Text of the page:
Overhearing this, my boss says, “KC can do it.”

Without missing a beat, he responds, “No, he really can’t make one.”

The most bewildered and angry face went on my boss’s face. Growling he commands, “Show me.”

First attempt was too small.

“Come on!” He says.

Second time, too big and uneven. Now, I’m hearing laughter.

In between I hear, “One more time.”

This time it was just plain deformed. They both were trying to catch their breath, my manager grabbing the cone for the customer.

Finally, my boss was able to squeeze out, “I guess it’s fine you can’t do one thing. Easier on my wallet too if I don’t let you try anymore.”

After they recovered from on the floor laughing, the three of us sat at one of the tables. Each of us ate one of the messed-up cones with a smile on our faces.

About the Author, Story Time

Work Story Time: The Umpire and the Bat

Way back when I was young, one of my first jobs was as an umpire. A great little job to ease me into the working world… sort of. Anyways, I came to one of the games as usual and met with the other two umpires. One of them was a friend of mine and the other I worked with before. Both these guys were doing this job longer than me. Remember that cause it’ll be important later. So, in most situations the most senior of the umpires is supposed to go behind home plate. However, neither of them wanted to do it. I, who wants to get the job done, volunteered for the duty.

I’d say we were halfway through the game. Dust in the air, people cheering, and a general sense of enjoyment by all. Nobody showed ill will towards anyone, but enjoyed the game as they should. Keep in mind these were little kids playing. One came stumbling over to the plate. I was minorly concerned the kid would hit himself as he tried to take practice swings! The coach came over to steady and reteach him. A nod of assurance led the batter to the plate. I readied myself to watch as the pitcher wound up. The ball came down the plate and WHAM!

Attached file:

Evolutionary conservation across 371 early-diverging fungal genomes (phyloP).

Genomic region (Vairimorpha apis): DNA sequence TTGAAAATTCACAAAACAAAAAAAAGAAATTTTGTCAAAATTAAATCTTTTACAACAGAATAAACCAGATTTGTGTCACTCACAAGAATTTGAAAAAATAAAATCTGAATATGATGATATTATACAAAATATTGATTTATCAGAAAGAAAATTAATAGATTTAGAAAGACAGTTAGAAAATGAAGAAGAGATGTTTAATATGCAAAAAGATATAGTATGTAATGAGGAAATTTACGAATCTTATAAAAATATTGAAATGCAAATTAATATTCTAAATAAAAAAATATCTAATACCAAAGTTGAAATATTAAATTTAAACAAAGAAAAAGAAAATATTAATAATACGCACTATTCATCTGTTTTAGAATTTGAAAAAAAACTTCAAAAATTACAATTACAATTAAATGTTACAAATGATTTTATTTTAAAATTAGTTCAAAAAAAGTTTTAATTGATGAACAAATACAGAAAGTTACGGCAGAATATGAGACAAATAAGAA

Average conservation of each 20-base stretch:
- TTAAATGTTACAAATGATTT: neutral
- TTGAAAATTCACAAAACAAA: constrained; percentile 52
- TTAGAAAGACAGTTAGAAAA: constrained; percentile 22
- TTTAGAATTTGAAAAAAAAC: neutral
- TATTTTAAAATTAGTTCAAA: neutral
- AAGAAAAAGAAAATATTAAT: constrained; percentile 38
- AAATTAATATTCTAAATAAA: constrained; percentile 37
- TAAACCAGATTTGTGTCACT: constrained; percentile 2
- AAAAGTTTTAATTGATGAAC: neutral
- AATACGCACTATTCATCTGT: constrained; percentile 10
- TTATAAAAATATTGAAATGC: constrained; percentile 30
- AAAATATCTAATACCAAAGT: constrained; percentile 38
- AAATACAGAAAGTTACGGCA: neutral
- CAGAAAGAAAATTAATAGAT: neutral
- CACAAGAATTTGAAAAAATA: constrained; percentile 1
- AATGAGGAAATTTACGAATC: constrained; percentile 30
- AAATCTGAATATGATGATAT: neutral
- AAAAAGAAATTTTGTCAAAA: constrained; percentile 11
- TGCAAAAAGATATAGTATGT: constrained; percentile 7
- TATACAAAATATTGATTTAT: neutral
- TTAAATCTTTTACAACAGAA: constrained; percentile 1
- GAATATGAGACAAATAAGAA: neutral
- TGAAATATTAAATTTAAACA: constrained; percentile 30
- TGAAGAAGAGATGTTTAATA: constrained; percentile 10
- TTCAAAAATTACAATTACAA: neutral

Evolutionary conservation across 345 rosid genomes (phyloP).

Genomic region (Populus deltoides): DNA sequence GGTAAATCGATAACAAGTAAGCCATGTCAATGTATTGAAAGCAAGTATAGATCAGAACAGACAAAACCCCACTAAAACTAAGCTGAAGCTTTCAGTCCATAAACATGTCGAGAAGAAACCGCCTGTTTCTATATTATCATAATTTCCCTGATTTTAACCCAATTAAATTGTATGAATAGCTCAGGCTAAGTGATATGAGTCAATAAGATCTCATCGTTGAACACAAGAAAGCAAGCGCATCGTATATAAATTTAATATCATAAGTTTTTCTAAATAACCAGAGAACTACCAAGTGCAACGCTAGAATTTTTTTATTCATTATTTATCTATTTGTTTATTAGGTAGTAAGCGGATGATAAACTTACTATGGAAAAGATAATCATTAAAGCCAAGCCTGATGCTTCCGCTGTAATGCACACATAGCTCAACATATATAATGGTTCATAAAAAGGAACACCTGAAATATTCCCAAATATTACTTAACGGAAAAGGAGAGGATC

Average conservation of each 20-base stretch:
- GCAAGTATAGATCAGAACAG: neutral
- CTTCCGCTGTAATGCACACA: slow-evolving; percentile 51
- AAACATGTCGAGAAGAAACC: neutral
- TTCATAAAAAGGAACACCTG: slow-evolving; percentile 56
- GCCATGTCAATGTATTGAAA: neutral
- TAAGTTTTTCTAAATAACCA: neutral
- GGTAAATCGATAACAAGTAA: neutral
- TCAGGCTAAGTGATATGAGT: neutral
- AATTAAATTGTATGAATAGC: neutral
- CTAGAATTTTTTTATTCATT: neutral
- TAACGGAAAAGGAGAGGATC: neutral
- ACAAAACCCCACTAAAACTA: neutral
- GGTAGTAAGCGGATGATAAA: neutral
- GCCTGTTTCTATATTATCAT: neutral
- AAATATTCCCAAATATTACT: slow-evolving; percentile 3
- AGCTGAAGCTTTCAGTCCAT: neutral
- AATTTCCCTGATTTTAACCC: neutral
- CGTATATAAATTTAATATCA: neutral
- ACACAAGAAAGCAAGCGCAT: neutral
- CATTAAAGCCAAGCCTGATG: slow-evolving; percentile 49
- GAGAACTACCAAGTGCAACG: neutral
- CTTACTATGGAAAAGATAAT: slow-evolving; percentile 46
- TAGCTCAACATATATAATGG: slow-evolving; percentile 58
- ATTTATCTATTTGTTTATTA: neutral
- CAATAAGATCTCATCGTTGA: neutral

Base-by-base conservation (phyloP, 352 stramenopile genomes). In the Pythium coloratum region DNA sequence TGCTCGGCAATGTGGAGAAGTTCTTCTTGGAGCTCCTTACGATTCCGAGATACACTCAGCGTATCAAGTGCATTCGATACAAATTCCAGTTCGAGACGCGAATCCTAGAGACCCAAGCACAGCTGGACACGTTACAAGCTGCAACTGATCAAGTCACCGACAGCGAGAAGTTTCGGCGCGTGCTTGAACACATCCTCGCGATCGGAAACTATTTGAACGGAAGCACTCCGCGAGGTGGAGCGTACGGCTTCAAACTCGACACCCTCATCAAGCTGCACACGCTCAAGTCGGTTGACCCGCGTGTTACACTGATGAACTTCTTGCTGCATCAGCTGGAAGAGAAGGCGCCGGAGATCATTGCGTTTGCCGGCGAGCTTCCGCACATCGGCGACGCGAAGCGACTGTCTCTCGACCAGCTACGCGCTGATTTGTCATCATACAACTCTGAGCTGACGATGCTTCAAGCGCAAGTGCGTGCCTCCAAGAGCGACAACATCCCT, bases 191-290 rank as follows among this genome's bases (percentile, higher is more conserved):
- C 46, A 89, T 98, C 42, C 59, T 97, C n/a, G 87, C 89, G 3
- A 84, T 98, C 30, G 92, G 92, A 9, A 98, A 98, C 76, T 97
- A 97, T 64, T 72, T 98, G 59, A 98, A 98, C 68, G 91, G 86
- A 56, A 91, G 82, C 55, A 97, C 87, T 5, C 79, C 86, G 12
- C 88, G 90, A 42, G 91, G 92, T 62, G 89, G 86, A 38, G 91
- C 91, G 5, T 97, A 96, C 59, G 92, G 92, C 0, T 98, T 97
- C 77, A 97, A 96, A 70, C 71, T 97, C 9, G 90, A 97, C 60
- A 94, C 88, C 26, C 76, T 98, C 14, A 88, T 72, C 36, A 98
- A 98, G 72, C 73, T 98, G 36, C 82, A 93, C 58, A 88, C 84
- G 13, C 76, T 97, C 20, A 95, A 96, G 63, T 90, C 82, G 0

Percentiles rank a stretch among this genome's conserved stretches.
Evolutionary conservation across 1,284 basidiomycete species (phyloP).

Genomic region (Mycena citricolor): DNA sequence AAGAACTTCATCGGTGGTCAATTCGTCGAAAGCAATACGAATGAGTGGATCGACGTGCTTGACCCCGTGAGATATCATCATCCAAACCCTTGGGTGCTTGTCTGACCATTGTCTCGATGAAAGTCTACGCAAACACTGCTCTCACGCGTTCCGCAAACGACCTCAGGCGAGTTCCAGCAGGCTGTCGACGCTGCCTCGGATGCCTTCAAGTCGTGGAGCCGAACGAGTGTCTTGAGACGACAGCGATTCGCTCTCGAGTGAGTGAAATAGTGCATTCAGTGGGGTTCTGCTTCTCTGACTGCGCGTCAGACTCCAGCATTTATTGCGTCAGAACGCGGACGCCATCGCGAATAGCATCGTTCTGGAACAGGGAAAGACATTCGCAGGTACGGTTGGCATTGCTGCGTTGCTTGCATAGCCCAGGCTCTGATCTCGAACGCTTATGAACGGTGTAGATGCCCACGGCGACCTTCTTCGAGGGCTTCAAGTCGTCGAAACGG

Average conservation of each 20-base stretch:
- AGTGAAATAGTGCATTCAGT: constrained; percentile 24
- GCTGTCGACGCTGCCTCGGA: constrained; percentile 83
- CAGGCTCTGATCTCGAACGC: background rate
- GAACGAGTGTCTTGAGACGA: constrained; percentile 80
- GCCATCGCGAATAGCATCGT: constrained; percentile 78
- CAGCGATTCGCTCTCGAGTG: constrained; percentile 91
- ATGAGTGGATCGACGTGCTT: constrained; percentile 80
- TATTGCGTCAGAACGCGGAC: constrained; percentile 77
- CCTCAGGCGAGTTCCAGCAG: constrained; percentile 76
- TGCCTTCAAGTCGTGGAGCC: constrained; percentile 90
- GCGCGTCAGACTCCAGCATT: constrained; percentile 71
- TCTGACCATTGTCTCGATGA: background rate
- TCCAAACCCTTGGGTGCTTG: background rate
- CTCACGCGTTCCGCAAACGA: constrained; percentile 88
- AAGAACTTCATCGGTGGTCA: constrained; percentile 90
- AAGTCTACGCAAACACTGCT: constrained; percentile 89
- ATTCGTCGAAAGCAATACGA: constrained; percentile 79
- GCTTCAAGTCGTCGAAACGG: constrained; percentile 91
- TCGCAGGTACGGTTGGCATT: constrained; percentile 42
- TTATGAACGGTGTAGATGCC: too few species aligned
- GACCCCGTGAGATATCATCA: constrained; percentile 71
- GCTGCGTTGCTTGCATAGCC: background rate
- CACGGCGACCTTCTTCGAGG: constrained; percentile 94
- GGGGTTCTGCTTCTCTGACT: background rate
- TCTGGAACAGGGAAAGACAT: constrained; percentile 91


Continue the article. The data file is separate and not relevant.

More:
My helmet vibrated and eyes went blurry for a moment. I steadied my legs as I tried not to fall forward on the catcher. An audible “Ooo” of sympathy rolled through the crowd… only broken by my word calling “Time!” The back of my head was throbbing for the batter had hit me in the back of the head. I walked off the field trying to steady myself. I stumbled a bit while groaning and growling from the pain. Rubbing the back of my head, I made sure there was no blood. A parade of people came to check on me. First was the two coaches who patted me on the back for taking the hit. The head of the umpire association (My boss) was the next to show up. Seeming a bit more worried than the rest and offered to give me free food for the rest of the week. Finally, my fellow umpires came to check on me. Knowing I was fine at this point, they were giggling to themselves. I asked them what was so funny? They responded that both of them didn’t want the home plate duty for they were worried about getting hit by the ball… but now they were afraid of bats!